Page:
The memorable aspects of the trip up were Andy's consumption of a litre of whisky and consequent triggering of car alarms and appointments with the gutter. The TSG is nice hut and it looks set to improve as there were architect's drawings and improvements all over the place - although pretty much the only TSG members we saw were there doing DIY on Sunday, and parking is a bit of a pain.

On Saturday the problem with not bringing Fleur, or in fact anyone remotely interested in taking any responsibility, became apparent and the amount of faffing was truly incredible, even by OUCC standards. Even the fact that there are apparently only 3 caves in the area didn't help us make up our minds and it was well after 4pm that anyone got underground - a very large party down Giant's Hole, who seemed to have fun but get a little cold, and a small band of rebels (me, Rob, Olly) who didn't go because of lack of lights (the fact that I didn't want to dive St. Valentine's sump had nothing to do with it). In the end we got bored with wondering about the countryside and decided to go down Giant's anyway (one zoom between 3), leaving a cairn to help guide the others out before we buggered off for a pub crawl around Castleton.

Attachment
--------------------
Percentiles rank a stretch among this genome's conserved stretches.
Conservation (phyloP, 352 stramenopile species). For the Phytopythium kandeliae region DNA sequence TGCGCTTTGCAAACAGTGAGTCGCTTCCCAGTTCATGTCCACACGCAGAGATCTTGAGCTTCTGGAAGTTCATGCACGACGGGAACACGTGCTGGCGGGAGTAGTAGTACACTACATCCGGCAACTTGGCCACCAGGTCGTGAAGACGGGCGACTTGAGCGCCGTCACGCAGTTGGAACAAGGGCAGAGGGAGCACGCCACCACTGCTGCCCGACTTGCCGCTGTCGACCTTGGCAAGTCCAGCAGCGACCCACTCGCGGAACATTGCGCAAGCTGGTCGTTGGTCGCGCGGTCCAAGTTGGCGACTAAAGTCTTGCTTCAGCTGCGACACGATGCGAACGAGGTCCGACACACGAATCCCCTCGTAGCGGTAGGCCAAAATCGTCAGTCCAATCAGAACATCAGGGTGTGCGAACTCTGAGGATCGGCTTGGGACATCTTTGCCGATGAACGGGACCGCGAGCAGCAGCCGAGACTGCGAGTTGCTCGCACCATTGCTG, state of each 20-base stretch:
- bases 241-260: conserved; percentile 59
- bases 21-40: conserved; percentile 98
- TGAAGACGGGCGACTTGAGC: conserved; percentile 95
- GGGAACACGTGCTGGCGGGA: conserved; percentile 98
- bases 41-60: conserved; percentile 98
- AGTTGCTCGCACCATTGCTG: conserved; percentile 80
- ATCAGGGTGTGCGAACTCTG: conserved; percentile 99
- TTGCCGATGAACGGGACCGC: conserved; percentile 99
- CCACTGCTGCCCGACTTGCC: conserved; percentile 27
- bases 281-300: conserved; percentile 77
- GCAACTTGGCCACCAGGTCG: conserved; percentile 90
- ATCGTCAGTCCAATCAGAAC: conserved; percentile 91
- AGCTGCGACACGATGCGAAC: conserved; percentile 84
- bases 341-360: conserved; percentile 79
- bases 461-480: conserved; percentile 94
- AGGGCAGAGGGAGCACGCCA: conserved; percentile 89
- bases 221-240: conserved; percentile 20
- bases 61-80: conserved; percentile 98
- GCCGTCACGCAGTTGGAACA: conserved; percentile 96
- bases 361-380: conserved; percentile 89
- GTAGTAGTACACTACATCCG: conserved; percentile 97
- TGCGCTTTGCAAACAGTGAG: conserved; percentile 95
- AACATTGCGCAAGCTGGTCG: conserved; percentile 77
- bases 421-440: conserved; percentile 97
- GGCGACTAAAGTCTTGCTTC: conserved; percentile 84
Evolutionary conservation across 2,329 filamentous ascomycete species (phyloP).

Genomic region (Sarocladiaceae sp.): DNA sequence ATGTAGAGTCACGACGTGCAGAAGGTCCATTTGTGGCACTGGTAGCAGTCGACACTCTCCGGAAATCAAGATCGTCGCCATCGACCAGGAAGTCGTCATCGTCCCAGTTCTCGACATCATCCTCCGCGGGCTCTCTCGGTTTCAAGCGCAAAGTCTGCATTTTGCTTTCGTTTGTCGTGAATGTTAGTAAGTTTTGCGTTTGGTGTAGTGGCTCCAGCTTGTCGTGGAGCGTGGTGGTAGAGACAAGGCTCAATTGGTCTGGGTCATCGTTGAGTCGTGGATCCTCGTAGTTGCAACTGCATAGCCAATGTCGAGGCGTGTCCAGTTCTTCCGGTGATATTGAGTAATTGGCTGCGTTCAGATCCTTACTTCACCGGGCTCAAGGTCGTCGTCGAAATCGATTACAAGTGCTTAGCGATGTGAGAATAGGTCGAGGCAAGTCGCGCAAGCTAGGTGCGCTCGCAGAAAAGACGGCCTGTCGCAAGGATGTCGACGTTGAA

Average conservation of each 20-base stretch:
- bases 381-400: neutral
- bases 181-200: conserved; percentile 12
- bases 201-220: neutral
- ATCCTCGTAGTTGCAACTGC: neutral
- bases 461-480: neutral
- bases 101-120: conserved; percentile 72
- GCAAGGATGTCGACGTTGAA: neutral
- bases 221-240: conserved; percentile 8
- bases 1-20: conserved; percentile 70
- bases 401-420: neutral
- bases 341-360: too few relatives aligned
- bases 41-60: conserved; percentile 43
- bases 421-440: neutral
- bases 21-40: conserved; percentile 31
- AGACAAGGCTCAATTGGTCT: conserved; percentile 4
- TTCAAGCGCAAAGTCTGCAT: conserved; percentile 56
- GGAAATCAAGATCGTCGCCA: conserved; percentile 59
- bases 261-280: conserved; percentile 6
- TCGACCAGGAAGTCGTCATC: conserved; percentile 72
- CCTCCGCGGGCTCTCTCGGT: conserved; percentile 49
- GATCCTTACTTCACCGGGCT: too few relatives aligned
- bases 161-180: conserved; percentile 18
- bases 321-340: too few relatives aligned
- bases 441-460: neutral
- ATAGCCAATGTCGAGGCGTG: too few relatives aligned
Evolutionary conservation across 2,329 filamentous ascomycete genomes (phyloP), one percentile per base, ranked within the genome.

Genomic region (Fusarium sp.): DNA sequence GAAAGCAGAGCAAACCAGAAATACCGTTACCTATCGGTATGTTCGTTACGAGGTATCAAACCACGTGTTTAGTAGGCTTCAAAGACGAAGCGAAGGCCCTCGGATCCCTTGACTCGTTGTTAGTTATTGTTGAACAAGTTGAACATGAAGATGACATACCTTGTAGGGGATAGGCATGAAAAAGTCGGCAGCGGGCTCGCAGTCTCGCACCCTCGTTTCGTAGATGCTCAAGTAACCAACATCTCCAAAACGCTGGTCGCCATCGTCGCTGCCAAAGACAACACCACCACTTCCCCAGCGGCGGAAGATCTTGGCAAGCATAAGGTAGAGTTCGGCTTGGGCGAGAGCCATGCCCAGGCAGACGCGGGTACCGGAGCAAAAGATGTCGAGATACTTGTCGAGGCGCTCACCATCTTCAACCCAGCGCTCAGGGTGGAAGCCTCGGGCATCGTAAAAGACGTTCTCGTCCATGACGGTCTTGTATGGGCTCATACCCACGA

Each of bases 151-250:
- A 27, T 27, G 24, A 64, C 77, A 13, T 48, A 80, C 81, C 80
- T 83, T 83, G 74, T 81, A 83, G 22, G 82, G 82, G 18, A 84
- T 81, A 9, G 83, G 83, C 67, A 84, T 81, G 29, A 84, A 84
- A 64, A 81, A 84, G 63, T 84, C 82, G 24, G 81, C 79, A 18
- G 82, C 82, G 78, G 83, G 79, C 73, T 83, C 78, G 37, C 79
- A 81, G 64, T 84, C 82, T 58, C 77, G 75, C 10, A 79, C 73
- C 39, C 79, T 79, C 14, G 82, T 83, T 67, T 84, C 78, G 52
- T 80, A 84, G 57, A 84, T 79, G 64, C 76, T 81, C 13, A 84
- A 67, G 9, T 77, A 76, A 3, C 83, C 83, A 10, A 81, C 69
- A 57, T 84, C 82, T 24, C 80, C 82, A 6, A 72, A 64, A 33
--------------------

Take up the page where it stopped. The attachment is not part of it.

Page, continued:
Surprisingly (given Saturday's efforts), a group of 4 was fed and ready by the 9am deadline for Peak Cavern - which was apparently a very nice cave but lacking in sporting obstacles. Of the less keen of us, Rob and I went searching for squalor in Gautries Hole, which had some lovely mud, a pleasant muddy duck (which Rob had me trying to siphon uphill), and some wishful digs. After that we caught up Matt, Harry and Bill in the remaining cave in the area, P8, which was short and wet and good fun, but quite crowded.
Lev Bishop

Shell Travel Bursaries

If you are an undergraduate, but not in your final year, and you fancy some cash to go to Spain this summer then I recommend you apply for a Shell Travel Bursary. The deadline for applications is 31st March with interviews (in Oxford) sometime in April. I have a few spare application forms, but you should be able to pick them up off someone on your JCR committee. If all else fails call 0171 934 3630 and they'll send you one. I relieved Shell of 300 quid last year so it's well worth it.
Fleur 'no morals' Loveridge

Caving with the Captain